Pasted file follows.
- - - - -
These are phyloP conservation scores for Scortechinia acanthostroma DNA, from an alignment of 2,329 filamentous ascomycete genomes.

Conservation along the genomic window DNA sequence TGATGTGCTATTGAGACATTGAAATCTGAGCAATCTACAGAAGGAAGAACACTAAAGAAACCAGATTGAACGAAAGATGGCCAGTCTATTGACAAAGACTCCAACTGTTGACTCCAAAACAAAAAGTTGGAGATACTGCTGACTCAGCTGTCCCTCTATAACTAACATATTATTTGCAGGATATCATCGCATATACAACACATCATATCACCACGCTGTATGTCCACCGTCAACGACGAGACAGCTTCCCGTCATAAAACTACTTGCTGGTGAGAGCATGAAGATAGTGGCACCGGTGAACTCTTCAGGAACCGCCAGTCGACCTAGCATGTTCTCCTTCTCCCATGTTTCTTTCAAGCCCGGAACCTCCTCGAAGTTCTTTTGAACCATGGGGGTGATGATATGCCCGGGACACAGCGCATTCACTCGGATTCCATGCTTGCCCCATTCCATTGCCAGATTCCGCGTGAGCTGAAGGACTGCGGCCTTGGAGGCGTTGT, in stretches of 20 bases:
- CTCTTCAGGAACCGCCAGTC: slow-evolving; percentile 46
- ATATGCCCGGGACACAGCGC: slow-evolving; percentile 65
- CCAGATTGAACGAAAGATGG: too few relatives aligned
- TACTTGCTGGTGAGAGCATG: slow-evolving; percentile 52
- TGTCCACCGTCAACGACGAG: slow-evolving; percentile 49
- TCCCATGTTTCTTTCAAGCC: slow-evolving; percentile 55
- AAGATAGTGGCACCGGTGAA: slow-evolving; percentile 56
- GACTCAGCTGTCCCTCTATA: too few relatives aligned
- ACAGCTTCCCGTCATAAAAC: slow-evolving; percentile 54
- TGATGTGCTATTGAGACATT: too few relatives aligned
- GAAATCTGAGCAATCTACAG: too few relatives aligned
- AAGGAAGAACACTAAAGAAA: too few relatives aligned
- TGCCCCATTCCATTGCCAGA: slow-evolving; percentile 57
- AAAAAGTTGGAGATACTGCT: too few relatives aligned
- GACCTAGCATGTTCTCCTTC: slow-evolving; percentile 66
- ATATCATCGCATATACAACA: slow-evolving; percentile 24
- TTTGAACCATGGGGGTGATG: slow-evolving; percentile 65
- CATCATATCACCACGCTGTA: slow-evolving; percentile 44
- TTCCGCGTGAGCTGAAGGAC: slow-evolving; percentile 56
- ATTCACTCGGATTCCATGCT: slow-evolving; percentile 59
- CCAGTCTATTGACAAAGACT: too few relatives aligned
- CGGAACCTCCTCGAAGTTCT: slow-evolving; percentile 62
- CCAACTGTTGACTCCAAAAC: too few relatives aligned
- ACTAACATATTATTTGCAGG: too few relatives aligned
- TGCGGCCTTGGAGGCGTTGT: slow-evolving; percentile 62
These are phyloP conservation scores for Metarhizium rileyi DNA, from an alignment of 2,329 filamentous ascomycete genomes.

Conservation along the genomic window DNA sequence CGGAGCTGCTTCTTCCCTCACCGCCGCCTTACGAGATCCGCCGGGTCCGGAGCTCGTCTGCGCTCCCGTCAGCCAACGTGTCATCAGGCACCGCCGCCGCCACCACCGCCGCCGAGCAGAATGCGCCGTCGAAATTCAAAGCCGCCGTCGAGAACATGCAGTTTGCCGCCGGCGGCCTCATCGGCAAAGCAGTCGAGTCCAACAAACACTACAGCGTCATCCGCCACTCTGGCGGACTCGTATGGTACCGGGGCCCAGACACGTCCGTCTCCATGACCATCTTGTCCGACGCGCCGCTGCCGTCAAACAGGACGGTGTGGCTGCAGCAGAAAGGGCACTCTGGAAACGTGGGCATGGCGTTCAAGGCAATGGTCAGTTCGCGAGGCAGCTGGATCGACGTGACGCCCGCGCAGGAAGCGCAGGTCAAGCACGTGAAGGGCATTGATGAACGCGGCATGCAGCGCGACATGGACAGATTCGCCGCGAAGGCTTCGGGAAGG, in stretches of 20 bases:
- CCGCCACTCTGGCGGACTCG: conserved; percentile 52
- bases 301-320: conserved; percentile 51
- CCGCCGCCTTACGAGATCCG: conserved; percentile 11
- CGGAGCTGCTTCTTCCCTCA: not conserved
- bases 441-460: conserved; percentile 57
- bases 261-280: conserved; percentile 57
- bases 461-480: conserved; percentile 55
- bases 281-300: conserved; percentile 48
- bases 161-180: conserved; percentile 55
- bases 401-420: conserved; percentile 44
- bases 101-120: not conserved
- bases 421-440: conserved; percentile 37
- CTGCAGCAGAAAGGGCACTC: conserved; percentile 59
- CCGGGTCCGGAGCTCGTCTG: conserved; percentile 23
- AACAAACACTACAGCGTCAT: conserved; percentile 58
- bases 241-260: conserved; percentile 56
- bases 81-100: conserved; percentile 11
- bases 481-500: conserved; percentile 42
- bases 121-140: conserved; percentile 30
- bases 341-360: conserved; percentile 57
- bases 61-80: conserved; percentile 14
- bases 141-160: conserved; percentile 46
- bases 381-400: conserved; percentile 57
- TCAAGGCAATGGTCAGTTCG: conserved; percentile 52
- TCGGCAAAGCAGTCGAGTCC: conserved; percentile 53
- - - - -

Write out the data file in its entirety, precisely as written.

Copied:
These are phyloP conservation scores for Scortechinia acanthostroma DNA, from an alignment of 2,329 filamentous ascomycete genomes.

Conservation along the genomic window DNA sequence TGATGTGCTATTGAGACATTGAAATCTGAGCAATCTACAGAAGGAAGAACACTAAAGAAACCAGATTGAACGAAAGATGGCCAGTCTATTGACAAAGACTCCAACTGTTGACTCCAAAACAAAAAGTTGGAGATACTGCTGACTCAGCTGTCCCTCTATAACTAACATATTATTTGCAGGATATCATCGCATATACAACACATCATATCACCACGCTGTATGTCCACCGTCAACGACGAGACAGCTTCCCGTCATAAAACTACTTGCTGGTGAGAGCATGAAGATAGTGGCACCGGTGAACTCTTCAGGAACCGCCAGTCGACCTAGCATGTTCTCCTTCTCCCATGTTTCTTTCAAGCCCGGAACCTCCTCGAAGTTCTTTTGAACCATGGGGGTGATGATATGCCCGGGACACAGCGCATTCACTCGGATTCCATGCTTGCCCCATTCCATTGCCAGATTCCGCGTGAGCTGAAGGACTGCGGCCTTGGAGGCGTTGT, in stretches of 20 bases:
- CTCTTCAGGAACCGCCAGTC: slow-evolving; percentile 46
- ATATGCCCGGGACACAGCGC: slow-evolving; percentile 65
- CCAGATTGAACGAAAGATGG: too few relatives aligned
- TACTTGCTGGTGAGAGCATG: slow-evolving; percentile 52
- TGTCCACCGTCAACGACGAG: slow-evolving; percentile 49
- TCCCATGTTTCTTTCAAGCC: slow-evolving; percentile 55
- AAGATAGTGGCACCGGTGAA: slow-evolving; percentile 56
- GACTCAGCTGTCCCTCTATA: too few relatives aligned
- ACAGCTTCCCGTCATAAAAC: slow-evolving; percentile 54
- TGATGTGCTATTGAGACATT: too few relatives aligned
- GAAATCTGAGCAATCTACAG: too few relatives aligned
- AAGGAAGAACACTAAAGAAA: too few relatives aligned
- TGCCCCATTCCATTGCCAGA: slow-evolving; percentile 57
- AAAAAGTTGGAGATACTGCT: too few relatives aligned
- GACCTAGCATGTTCTCCTTC: slow-evolving; percentile 66
- ATATCATCGCATATACAACA: slow-evolving; percentile 24
- TTTGAACCATGGGGGTGATG: slow-evolving; percentile 65
- CATCATATCACCACGCTGTA: slow-evolving; percentile 44
- TTCCGCGTGAGCTGAAGGAC: slow-evolving; percentile 56
- ATTCACTCGGATTCCATGCT: slow-evolving; percentile 59
- CCAGTCTATTGACAAAGACT: too few relatives aligned
- CGGAACCTCCTCGAAGTTCT: slow-evolving; percentile 62
- CCAACTGTTGACTCCAAAAC: too few relatives aligned
- ACTAACATATTATTTGCAGG: too few relatives aligned
- TGCGGCCTTGGAGGCGTTGT: slow-evolving; percentile 62
These are phyloP conservation scores for Metarhizium rileyi DNA, from an alignment of 2,329 filamentous ascomycete genomes.

Conservation along the genomic window DNA sequence CGGAGCTGCTTCTTCCCTCACCGCCGCCTTACGAGATCCGCCGGGTCCGGAGCTCGTCTGCGCTCCCGTCAGCCAACGTGTCATCAGGCACCGCCGCCGCCACCACCGCCGCCGAGCAGAATGCGCCGTCGAAATTCAAAGCCGCCGTCGAGAACATGCAGTTTGCCGCCGGCGGCCTCATCGGCAAAGCAGTCGAGTCCAACAAACACTACAGCGTCATCCGCCACTCTGGCGGACTCGTATGGTACCGGGGCCCAGACACGTCCGTCTCCATGACCATCTTGTCCGACGCGCCGCTGCCGTCAAACAGGACGGTGTGGCTGCAGCAGAAAGGGCACTCTGGAAACGTGGGCATGGCGTTCAAGGCAATGGTCAGTTCGCGAGGCAGCTGGATCGACGTGACGCCCGCGCAGGAAGCGCAGGTCAAGCACGTGAAGGGCATTGATGAACGCGGCATGCAGCGCGACATGGACAGATTCGCCGCGAAGGCTTCGGGAAGG, in stretches of 20 bases:
- CCGCCACTCTGGCGGACTCG: conserved; percentile 52
- bases 301-320: conserved; percentile 51
- CCGCCGCCTTACGAGATCCG: conserved; percentile 11
- CGGAGCTGCTTCTTCCCTCA: not conserved
- bases 441-460: conserved; percentile 57
- bases 261-280: conserved; percentile 57
- bases 461-480: conserved; percentile 55
- bases 281-300: conserved; percentile 48
- bases 161-180: conserved; percentile 55
- bases 401-420: conserved; percentile 44
- bases 101-120: not conserved
- bases 421-440: conserved; percentile 37
- CTGCAGCAGAAAGGGCACTC: conserved; percentile 59
- CCGGGTCCGGAGCTCGTCTG: conserved; percentile 23
- AACAAACACTACAGCGTCAT: conserved; percentile 58
- bases 241-260: conserved; percentile 56
- bases 81-100: conserved; percentile 11
- bases 481-500: conserved; percentile 42
- bases 121-140: conserved; percentile 30
- bases 341-360: conserved; percentile 57
- bases 61-80: conserved; percentile 14
- bases 141-160: conserved; percentile 46
- bases 381-400: conserved; percentile 57
- TCAAGGCAATGGTCAGTTCG: conserved; percentile 52
- TCGGCAAAGCAGTCGAGTCC: conserved; percentile 53